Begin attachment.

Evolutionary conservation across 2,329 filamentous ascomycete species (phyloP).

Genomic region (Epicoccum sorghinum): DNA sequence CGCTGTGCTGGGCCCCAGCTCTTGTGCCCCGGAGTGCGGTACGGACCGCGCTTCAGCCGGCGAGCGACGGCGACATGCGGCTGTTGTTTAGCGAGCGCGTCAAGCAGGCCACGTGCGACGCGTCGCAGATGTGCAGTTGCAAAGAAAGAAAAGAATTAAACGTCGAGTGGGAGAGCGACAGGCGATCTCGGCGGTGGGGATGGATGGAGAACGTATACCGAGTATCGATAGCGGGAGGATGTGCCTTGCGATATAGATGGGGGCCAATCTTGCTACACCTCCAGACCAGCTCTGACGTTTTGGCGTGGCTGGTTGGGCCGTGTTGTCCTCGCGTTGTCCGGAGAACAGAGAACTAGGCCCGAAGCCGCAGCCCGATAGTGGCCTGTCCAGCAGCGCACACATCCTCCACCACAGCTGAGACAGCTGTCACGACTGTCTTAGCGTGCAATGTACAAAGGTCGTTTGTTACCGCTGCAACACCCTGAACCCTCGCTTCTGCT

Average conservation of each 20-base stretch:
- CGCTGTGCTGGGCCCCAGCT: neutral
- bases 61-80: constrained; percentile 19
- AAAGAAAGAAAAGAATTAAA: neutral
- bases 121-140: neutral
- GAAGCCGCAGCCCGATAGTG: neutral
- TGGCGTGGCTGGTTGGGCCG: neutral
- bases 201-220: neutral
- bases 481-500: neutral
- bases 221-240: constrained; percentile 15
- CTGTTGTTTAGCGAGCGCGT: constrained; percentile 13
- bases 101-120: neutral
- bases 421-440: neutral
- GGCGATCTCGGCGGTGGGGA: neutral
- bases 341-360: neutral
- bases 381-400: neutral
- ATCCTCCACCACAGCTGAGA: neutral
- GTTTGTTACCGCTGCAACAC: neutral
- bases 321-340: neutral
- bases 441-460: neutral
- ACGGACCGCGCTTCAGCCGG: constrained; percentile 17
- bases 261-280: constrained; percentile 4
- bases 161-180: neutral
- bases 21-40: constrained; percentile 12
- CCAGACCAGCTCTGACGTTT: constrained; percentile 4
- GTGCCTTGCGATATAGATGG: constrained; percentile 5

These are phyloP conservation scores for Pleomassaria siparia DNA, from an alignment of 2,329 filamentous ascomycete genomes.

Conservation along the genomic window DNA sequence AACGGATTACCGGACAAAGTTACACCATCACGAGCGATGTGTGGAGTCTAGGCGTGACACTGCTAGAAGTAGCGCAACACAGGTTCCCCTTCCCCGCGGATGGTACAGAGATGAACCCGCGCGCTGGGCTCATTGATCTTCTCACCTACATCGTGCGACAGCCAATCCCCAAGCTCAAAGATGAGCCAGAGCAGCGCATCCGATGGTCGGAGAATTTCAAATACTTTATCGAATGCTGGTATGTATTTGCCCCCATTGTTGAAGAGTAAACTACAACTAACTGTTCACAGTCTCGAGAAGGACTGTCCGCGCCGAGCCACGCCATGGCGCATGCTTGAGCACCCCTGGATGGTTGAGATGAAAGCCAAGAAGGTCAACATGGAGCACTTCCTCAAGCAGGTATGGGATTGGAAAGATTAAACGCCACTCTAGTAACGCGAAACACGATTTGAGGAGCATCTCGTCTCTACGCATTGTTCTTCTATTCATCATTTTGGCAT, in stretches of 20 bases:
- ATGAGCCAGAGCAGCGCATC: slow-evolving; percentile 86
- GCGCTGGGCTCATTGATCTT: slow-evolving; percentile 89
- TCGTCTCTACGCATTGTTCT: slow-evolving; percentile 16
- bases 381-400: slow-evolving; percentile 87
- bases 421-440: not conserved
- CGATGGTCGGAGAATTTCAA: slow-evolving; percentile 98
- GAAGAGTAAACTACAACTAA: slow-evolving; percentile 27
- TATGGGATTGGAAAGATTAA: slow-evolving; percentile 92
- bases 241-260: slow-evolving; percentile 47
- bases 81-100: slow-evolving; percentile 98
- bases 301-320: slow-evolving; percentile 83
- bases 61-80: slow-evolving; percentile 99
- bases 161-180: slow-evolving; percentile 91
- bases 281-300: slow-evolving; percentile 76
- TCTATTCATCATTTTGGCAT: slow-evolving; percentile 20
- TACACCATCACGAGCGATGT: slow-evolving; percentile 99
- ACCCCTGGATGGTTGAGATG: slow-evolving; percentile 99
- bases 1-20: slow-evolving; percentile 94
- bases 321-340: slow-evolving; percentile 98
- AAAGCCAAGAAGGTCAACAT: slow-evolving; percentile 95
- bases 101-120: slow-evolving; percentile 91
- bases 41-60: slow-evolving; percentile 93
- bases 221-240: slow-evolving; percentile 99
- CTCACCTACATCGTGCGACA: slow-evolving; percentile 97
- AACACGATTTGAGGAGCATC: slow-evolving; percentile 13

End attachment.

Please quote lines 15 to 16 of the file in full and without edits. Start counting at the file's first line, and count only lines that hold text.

- bases 421-440: neutral
- GGCGATCTCGGCGGTGGGGA: neutral